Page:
Birds of a Feather
Clouds were moving in, and I was getting a little desperate to capture at least one good photo. I’d already been to several locations around Lewisville and had taken a few half-hearted shots, but I knew that none of them was particularly outstanding. The overcast light simply left most subject matter looking bland.
Even the beautiful trees in Shallowford Square that were in full bloom looked dull. Still, I walked around the Square, scanning the area for photo possibilities — and I felt my anxiety rising with nearly every step I took.
Creatures of Habit
As I approached the Veterans Memorial, I spotted a redbird sitting on the POW-MIA monument. When he saw me, he immediately flitted to one of the nearby oak trees. I didn’t think any more about him, and continued surveying the area, looking and hoping for something that could become an interesting photograph.
Moments later, the redbird flew back to the monument. All the while, he was twerping the cardinal’s melody. Then he flew to a tree that was only a few feet away. I thought, “I wonder if he’ll fly back to the monument.” Sure enough, he did.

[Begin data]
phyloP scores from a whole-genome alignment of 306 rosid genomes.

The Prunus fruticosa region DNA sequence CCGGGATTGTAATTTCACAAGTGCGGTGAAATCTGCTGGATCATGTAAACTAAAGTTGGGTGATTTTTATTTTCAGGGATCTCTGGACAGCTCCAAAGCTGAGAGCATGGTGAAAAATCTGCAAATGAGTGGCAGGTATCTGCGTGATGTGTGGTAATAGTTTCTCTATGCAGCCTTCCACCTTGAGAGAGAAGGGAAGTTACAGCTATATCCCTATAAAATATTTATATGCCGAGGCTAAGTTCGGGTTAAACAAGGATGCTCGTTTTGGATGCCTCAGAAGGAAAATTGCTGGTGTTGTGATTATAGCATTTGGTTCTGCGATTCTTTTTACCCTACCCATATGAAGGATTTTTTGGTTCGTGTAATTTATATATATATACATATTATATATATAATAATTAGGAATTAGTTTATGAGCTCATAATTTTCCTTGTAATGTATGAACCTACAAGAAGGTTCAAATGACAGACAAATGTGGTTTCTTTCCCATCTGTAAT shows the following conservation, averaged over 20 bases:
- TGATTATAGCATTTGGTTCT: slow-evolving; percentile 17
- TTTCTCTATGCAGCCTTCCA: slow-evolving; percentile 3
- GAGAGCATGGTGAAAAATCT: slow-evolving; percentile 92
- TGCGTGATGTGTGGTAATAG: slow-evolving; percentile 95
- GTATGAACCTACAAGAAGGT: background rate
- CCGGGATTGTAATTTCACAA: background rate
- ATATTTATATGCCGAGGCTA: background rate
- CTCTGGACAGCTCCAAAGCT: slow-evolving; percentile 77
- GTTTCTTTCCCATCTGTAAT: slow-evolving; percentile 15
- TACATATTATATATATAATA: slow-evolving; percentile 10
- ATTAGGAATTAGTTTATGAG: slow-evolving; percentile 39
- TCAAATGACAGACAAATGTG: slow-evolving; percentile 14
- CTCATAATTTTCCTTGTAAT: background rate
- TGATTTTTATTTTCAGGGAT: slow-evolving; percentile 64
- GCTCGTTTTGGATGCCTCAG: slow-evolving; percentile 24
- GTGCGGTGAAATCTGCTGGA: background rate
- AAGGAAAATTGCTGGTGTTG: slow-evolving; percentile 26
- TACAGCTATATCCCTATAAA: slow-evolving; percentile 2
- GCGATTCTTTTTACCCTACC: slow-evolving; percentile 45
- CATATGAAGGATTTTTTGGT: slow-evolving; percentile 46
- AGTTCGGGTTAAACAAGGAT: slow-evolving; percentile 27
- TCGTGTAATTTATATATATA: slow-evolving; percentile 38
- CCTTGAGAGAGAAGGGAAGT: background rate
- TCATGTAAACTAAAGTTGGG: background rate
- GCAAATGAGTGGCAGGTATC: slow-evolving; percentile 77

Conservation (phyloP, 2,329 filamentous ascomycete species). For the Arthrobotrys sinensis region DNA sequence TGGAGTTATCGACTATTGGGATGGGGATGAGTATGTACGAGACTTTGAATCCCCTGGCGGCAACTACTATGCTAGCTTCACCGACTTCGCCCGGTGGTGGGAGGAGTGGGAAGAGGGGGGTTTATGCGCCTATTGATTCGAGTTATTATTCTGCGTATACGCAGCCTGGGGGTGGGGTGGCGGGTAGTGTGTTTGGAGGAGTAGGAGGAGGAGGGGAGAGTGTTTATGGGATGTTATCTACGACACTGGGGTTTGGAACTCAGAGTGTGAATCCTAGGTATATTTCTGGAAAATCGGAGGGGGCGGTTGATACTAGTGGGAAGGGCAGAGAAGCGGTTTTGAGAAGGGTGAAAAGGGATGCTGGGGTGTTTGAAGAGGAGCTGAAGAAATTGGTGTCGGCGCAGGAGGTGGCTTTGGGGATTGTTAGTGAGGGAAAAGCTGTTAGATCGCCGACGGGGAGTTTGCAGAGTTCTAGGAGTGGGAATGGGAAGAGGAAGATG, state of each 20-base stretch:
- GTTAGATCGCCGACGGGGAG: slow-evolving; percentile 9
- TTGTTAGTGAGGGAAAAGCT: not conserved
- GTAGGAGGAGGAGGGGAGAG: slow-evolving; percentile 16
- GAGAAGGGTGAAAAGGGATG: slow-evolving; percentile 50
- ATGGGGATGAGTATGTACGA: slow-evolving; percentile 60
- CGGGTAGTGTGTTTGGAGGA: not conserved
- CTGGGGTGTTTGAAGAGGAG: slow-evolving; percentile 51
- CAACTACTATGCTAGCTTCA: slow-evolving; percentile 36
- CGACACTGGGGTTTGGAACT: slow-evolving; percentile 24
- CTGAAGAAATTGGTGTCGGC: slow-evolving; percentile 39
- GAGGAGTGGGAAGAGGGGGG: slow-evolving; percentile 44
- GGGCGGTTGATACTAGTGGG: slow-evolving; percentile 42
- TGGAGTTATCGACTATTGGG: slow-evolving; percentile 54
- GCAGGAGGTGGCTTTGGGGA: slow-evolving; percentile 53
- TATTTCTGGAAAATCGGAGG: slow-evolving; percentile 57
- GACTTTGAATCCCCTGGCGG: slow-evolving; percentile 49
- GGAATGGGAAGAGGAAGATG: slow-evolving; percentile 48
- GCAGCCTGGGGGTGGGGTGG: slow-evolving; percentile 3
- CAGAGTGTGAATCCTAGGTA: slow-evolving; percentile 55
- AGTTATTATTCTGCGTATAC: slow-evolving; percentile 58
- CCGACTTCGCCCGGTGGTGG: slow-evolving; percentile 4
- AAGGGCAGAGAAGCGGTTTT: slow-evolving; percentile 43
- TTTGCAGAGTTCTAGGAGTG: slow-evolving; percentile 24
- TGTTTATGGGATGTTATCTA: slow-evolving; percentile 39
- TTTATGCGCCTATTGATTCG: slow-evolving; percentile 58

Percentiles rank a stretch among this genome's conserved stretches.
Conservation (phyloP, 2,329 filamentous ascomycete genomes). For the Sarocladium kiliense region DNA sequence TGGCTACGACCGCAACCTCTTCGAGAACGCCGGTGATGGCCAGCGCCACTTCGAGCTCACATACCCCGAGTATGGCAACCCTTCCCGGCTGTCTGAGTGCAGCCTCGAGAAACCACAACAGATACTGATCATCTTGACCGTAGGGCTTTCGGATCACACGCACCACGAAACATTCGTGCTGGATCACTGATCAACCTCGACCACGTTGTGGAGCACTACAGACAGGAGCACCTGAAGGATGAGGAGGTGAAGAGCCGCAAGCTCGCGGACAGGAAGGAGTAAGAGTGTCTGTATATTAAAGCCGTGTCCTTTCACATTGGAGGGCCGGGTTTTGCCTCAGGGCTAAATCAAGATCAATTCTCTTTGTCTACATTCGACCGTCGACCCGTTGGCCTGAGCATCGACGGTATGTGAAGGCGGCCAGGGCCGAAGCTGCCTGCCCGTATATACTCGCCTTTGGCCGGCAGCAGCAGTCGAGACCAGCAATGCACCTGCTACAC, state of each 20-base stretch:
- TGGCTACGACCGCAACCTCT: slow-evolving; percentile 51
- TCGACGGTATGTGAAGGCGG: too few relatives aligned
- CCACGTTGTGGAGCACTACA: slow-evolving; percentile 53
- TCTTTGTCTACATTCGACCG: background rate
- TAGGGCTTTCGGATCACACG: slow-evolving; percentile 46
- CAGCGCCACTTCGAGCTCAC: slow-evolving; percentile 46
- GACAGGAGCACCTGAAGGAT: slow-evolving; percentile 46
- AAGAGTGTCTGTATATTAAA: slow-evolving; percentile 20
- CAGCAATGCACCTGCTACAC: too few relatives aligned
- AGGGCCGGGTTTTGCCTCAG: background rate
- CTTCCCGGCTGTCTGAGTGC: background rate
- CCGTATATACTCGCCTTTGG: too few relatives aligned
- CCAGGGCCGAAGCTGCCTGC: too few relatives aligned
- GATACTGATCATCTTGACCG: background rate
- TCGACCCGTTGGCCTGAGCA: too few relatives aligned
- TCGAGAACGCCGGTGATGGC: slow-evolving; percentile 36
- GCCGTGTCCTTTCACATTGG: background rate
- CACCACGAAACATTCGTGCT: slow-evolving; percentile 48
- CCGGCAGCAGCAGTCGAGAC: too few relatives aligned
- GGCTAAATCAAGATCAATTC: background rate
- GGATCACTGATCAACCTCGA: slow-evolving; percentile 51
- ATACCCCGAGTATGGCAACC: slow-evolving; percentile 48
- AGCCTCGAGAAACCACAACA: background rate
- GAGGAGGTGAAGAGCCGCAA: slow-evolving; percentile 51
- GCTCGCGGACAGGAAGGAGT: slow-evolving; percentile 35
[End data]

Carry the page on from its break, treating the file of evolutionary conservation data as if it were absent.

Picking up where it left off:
I began to think that perhaps this little redbird was going to provide the shots I needed for the day. So I sat down on the ground, about 20 feet from the monument, focused my long lens on the top of the monument, and waited.
What transpired for the next 30 minutes or so became a drama of two curious creatures watching each other! To read more of this tale (and to see a few more photos), please continue to the NEXT SECTION!
Who’s Watching Whom?
I was beginning to see a predictable pattern. One moment, the redbird was sitting on the top, usually back right-hand corner, of the POW-MIA monument — looking at me looking at him! Then, as if to intentionally disrupt my photographic mission, he’d either fly directly to a nearby tree, or he’d jump to the ground behind the monument and then fly off to a tree.
Sometimes my feathered friend flew directly back to the top of the monument — same corner — and other times, he flew behind the monument, at its base. I’d hear him chirping, and then he’d jump to the top of the monument — same corner. He’d look at me, and then jump back to the ground behind the monument. Then he’d jump back to the top of the monument. He performed that back-and-forth routine time after time.
At some point, it occurred to me that this little fellow was as curious about me as I was intent on capturing his every minor movement. Maybe I was the first photographer he’d ever encountered. He was certainly the first redbird I’ve photographed.
The Tale End
All I know is that no other bird has ever paid so much attention to me as my red-feathered friend! On a day when I was questioning my ability to come up with a good photo, spotting him was the best thing that happened to me.
Maybe he even went home that day and told the tale of the peculiarly predictable human who caught his eye!